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underpowering cabs

Discussion in 'Amps and Cabs [BG]' started by mangl, Aug 8, 2006.


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  1. mangl

    mangl

    Jan 23, 2006
    howdy, i did a mediocre search through talkbass looking for threads on under-powering your cabs, consequently the results were also mediocre.

    im thinking of buying an SVP-Preamp with a CrownXLS 402 (260watt @ 8 ohm) to power my old peavey 410tx cab (Rated 350rms 8ohm).. i know that severely underpowering speakers can cause damage, but i dont have a perspective on what defines 'severe'.
    looking for both advice on the purchase of the ampeg and crown, and on whether the crown is too weak for my peavey tx cabs.
    thanks,

    ~highs through hitting lows
     
  2. Underpowering speakers is not what causes damage. Having the wrong tool for the job can cause damage. If you have to crank your amplifier until you've exceeded the limits of either your power amplifier or your speakers and continue to use the rig under those conditions, damage can occur. An extreme example is if you have a 50 watt amplifier and a speaker cabinet like your Peavey rated to handle 350 watts RMS (root mean square - a mathematical way of saying "average" in reference to AC power). It's probably not going to be loud enough for a big loud gig, so if you crank up that amplifier into extreme clipping (distortion), the very most you'd get out of it on any constant basis is still well below the RMS rating of the Peavey cabinet. The cabinet will just sit there cranking out whatever distorted sound the amplifer generates. *CLIPPED WAVEFORMS ALONE DO NOT CAUSE SPEAKER DAMAGE*

    IF your cabinet has a high frequency driver (tweeter or horn), it can handle considerably less power than the woofers. In some cases, the severely distorted sound can contain a lot of high frequency harmonic content (distortion is a harmonic series dependent on both the input sound and the characteristics of the amplifer). In rare cases, there can be enough high frequency energy even from a low-powered amplifier like our example to exceed the power rating of the tweeter. This is rare, and most good cabinets (like the Peavey if I'm not mistaken) employ some method of overpower protection for the tweeter. I seem to recall Peavey using a light bulb to dissipate extra power.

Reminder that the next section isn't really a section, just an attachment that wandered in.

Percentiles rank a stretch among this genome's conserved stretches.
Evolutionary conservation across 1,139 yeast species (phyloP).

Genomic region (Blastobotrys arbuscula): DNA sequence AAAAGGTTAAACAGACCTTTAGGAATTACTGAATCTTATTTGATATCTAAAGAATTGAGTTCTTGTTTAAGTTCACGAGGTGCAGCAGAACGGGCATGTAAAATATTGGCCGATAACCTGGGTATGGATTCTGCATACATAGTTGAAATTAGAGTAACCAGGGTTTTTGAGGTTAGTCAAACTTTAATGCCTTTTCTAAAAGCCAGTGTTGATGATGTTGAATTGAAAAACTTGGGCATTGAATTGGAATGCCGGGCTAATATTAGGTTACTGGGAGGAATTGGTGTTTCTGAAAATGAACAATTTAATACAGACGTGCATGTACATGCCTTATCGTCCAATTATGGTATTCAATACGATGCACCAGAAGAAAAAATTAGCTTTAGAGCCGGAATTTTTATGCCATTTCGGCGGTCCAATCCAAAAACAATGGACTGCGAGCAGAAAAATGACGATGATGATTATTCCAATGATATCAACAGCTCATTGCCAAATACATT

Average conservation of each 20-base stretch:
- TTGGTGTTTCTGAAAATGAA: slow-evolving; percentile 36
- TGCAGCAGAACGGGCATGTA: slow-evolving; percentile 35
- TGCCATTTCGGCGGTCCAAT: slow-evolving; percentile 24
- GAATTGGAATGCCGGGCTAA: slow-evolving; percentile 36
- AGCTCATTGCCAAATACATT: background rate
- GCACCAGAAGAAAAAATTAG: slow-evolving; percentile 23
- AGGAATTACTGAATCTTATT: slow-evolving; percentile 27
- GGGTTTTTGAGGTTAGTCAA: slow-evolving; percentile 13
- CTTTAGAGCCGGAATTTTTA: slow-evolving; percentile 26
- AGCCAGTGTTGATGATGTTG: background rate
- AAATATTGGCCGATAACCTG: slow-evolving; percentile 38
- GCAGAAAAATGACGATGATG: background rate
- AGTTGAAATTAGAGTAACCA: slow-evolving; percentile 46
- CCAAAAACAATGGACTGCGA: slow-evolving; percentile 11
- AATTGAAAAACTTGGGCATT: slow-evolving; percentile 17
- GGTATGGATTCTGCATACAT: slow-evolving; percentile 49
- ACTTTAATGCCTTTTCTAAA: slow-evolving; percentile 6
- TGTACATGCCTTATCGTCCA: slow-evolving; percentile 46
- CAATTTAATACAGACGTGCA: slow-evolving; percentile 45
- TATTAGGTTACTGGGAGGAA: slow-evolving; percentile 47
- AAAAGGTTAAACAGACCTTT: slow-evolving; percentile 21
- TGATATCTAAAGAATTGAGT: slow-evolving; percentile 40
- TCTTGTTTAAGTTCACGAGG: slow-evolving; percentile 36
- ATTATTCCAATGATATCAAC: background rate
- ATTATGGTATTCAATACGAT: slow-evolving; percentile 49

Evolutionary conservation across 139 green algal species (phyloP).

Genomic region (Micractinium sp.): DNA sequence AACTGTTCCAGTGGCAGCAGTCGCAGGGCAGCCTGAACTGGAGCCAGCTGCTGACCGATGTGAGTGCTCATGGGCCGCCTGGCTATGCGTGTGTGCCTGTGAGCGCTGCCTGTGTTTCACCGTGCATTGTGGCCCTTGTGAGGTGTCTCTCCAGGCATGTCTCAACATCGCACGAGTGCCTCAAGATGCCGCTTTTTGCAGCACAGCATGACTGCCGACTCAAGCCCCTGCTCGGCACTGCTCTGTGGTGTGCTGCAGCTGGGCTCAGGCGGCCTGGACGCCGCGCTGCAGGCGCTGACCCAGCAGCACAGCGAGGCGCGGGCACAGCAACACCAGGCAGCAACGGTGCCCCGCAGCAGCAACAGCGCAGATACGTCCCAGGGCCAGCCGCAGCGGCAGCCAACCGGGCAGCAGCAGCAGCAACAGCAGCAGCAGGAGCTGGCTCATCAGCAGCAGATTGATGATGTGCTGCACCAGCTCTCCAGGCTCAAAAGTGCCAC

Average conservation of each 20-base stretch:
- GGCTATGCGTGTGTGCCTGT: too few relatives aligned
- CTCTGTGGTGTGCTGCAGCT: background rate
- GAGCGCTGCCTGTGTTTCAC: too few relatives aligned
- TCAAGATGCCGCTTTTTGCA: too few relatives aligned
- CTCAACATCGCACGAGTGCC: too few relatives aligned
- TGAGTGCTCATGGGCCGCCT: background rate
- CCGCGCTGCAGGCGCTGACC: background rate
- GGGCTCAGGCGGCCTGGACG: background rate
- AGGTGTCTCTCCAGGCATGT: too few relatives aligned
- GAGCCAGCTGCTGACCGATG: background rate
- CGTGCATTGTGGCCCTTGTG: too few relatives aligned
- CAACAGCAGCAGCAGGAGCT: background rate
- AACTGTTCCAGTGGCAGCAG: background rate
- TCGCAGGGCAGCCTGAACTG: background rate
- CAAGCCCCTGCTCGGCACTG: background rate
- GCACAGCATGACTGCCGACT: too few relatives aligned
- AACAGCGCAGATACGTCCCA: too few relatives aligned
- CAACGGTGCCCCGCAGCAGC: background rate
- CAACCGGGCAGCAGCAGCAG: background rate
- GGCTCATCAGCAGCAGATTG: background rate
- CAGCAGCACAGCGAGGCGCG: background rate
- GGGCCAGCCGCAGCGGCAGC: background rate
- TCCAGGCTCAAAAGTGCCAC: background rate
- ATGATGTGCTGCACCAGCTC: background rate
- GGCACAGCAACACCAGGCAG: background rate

If your amplifer, with 260 watts RMS output, combined with that Peavey 4x10, is not loud enough for a gig, you may drive the amplifier into clipping. In this case, clipping can actually bring the power output of the amplifer ABOVE the RMS power handling of the cabinet. It would be VERY difficult to do this on any sort of continuous basis because even very compressed bass playing is still quite dynamic. One would have to be very busy to keep the amplifier clipping constantly enough. Still, it does happen, and when it does, the speakers may overheat. This is thermal failure, and is caused by the voice coil trying to dissipate TOO MUCH HEAT. In other words, the speakers were OVERPOWERED.